Robert Ingersoll Aitken
Bronze, dark brown patina
20 h. x 11 w. x 8 d. inches
Signed on base: AITKEN
Brothers-in-Arms was commissioned in 1920 by the New York City chapter of the Alpha Delta Phi fraternity, and sold by subscription to the 25 then active chapters in the US and Canada, of which Aitken himself was a member. It is a memorial to the 93 Alpha Delta Phi fraternity members who died in WWI, and shows a wounded American and Canadian officer assisting one another off of the battlefield. This cast comes from a private estate in Canada, presumably from a member of the one inactive chapter in Ontario.
Born in San Francisco, California, Robert Aitken became a noted sculptor who spent most of his career teaching at the National Academy of Design in New York City. He has done numerous portraits, full size and bust, of well known figures, and his work is in many collections and museums including the Smithsonian Institution and the Museum of Fine Arts in Boston.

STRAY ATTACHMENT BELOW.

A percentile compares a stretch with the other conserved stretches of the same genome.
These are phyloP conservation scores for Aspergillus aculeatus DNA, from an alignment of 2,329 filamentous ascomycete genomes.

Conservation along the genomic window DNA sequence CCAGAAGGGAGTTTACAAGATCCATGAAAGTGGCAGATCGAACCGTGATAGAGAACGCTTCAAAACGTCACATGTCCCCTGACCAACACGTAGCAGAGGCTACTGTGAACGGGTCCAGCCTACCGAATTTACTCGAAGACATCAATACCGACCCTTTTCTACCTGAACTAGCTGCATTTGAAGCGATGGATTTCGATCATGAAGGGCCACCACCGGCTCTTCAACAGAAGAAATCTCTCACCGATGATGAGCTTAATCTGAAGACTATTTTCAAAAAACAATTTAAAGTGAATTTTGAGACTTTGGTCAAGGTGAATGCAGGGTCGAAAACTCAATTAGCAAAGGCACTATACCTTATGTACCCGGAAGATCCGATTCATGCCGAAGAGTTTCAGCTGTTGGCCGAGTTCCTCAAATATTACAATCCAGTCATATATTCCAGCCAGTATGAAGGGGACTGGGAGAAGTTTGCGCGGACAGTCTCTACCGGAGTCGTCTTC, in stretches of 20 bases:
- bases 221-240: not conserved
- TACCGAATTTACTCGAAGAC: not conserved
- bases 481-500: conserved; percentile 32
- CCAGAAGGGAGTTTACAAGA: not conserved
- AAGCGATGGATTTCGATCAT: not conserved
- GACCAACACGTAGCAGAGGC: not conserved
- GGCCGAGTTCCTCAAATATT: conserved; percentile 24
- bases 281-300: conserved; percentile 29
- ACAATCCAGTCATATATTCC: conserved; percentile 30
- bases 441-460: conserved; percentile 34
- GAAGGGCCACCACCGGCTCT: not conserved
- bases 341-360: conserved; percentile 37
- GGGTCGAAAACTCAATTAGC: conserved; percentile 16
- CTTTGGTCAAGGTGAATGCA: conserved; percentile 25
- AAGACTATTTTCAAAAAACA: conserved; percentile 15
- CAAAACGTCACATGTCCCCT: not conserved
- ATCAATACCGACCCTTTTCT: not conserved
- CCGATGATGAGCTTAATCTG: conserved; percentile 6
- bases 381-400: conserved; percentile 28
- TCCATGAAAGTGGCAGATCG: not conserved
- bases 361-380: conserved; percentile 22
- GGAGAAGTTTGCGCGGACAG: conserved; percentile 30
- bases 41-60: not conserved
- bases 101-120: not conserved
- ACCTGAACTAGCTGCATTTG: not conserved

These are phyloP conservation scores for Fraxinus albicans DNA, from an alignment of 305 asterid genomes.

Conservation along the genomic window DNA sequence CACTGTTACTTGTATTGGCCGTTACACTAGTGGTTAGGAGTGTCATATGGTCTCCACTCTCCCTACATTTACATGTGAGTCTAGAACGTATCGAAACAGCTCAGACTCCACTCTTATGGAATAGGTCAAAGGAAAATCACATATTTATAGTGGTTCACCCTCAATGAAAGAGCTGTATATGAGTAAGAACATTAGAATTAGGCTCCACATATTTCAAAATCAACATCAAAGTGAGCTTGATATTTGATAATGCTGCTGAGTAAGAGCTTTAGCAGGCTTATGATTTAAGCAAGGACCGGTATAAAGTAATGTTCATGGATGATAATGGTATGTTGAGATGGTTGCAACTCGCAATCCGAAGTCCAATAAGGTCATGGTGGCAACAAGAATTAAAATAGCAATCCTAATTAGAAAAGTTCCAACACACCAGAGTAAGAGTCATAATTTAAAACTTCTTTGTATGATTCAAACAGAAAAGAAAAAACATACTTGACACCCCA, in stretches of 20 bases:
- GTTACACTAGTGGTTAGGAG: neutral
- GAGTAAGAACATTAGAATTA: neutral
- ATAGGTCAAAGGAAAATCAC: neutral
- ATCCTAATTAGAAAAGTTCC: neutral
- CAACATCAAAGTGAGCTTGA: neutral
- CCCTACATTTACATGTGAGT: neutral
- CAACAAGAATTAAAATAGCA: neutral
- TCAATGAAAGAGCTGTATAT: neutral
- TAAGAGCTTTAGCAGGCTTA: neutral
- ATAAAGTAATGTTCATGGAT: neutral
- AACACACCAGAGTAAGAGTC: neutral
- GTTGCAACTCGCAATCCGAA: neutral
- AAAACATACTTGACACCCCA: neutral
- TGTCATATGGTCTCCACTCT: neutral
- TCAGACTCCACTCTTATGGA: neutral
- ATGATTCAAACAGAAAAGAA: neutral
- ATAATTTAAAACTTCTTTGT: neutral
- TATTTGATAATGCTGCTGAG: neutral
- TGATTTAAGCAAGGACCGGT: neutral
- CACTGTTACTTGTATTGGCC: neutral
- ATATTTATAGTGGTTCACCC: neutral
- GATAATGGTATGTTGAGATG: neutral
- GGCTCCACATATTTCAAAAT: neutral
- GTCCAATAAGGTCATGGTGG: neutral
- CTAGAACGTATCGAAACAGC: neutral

For his early study, he was a painting pupil of Arthur Mathews and Douglas Tilden at the Mark Hopkins Institute and by the time he was age 18, he had his own studio. In 1897, he studied briefly in Paris, where influences turned him to sculpture.
He taught at the Hopkins Institute until 1904 and was awarded some of the premier sculpture commissions including monuments to the Navy and to President McKinley in Golden Gate Park. In 1904, he returned to Paris for three more years and then settled in New York City where he was a long-time teacher at the National Academy of Design.